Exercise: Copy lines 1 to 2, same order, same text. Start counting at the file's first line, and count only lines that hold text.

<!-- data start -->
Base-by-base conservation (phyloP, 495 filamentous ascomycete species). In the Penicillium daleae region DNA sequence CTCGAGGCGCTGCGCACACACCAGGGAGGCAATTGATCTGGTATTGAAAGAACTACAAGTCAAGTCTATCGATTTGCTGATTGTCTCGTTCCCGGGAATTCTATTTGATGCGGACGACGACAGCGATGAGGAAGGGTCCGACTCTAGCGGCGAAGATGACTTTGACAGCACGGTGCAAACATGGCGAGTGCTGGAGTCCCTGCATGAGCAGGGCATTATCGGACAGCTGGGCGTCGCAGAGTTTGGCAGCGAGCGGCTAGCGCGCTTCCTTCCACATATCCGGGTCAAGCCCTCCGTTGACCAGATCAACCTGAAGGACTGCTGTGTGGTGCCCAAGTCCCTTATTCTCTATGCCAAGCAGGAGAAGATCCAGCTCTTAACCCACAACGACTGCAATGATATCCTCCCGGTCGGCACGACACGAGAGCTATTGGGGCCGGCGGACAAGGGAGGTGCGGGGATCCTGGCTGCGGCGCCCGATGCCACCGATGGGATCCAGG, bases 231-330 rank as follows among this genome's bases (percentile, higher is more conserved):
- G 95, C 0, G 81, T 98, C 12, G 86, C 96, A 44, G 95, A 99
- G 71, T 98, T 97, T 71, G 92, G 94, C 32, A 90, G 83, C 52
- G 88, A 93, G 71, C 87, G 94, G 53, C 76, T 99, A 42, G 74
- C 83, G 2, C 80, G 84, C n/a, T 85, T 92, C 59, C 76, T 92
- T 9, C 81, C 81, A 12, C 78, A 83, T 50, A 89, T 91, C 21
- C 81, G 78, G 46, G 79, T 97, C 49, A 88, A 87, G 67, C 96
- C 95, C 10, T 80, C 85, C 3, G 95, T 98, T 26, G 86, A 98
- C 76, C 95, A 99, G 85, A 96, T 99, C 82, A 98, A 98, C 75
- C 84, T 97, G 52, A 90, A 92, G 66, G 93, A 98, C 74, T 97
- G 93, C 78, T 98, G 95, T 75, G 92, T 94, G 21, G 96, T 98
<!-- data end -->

Base-by-base conservation (phyloP, 495 filamentous ascomycete species). In the Penicillium daleae region DNA sequence CTCGAGGCGCTGCGCACACACCAGGGAGGCAATTGATCTGGTATTGAAAGAACTACAAGTCAAGTCTATCGATTTGCTGATTGTCTCGTTCCCGGGAATTCTATTTGATGCGGACGACGACAGCGATGAGGAAGGGTCCGACTCTAGCGGCGAAGATGACTTTGACAGCACGGTGCAAACATGGCGAGTGCTGGAGTCCCTGCATGAGCAGGGCATTATCGGACAGCTGGGCGTCGCAGAGTTTGGCAGCGAGCGGCTAGCGCGCTTCCTTCCACATATCCGGGTCAAGCCCTCCGTTGACCAGATCAACCTGAAGGACTGCTGTGTGGTGCCCAAGTCCCTTATTCTCTATGCCAAGCAGGAGAAGATCCAGCTCTTAACCCACAACGACTGCAATGATATCCTCCCGGTCGGCACGACACGAGAGCTATTGGGGCCGGCGGACAAGGGAGGTGCGGGGATCCTGGCTGCGGCGCCCGATGCCACCGATGGGATCCAGG, bases 231-330 rank as follows among this genome's bases (percentile, higher is more conserved):
- G 95, C 0, G 81, T 98, C 12, G 86, C 96, A 44, G 95, A 99